Statev.Brown

Court of Appeals of Kansas.Dec 12, 2014
339 P.3d 413 (Kan. Ct. App. 2014)

No. 110,709.

2014-12-12

STATE of Kansas, Appellee, v. Wyatt G. BROWN, Appellant.

Appeal from Brown District Court; John L. Weingart, Judge.Carol Longenecker Schmidt, of Kansas Appellate Defender Office, for appellant.Kevin M. Hill, county attorney, and Derek Schmidt, attorney general, for appellee.


Appeal from Brown District Court; John L. Weingart, Judge.
Carol Longenecker Schmidt, of Kansas Appellate Defender Office, for appellant. Kevin M. Hill, county attorney, and Derek Schmidt, attorney general, for appellee.
Before MALONE, C.J., PIERRON and STANDRIDGE, JJ.

MEMORANDUM OPINION


PIERRON, J.

Wyatt G. Brown entered a plea of no contest to one count of aggravated criminal sodomy, an off-grid sentence. The charges arose out of Brown's contact with a 10–year–old child. The district court granted a departure and imposed a 360–month prison sentence. Brown appealed.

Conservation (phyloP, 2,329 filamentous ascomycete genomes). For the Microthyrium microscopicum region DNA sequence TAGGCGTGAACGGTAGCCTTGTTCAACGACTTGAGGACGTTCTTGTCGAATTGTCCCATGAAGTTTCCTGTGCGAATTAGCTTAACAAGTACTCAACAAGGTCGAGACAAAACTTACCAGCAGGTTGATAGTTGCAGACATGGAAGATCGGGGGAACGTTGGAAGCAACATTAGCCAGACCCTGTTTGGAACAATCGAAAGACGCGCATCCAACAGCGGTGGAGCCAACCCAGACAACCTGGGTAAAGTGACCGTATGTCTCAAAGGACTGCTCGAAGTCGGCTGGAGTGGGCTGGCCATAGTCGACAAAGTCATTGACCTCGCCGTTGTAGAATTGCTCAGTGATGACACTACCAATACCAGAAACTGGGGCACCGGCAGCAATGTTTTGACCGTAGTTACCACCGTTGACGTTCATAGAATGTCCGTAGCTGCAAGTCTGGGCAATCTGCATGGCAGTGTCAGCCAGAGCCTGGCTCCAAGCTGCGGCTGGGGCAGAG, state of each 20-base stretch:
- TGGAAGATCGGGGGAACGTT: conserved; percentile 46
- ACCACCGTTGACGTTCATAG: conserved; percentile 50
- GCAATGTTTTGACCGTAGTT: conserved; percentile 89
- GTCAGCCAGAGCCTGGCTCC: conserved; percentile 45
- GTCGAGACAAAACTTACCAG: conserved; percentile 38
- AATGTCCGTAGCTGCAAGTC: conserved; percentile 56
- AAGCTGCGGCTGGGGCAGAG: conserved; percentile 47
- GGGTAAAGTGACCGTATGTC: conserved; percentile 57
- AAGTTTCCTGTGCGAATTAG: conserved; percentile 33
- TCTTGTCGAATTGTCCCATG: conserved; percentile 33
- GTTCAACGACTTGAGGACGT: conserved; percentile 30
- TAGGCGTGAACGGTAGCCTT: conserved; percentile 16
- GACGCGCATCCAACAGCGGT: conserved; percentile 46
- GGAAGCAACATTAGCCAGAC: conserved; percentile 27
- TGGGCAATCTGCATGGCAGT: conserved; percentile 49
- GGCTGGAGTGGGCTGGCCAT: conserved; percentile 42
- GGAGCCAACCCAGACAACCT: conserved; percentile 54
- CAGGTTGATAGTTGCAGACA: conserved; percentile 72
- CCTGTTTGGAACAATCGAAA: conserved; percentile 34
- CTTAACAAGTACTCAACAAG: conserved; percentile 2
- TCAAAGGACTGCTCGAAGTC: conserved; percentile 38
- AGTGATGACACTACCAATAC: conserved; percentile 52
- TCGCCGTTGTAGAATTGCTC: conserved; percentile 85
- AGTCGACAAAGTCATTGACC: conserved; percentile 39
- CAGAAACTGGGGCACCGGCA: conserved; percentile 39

Prior to sentencing, Brown filed a motion for a downward durational departure, arguing the district court should depart from the off-grid sentence to the grid sentence and then further downward from the presumptive grid sentence. The granting of the departure from the off-grid sentence to the grid sentence would result in Brown being sentenced as a severity level 1 offense with a criminal history score of B. The sentence range for this grid box is 554–618 months.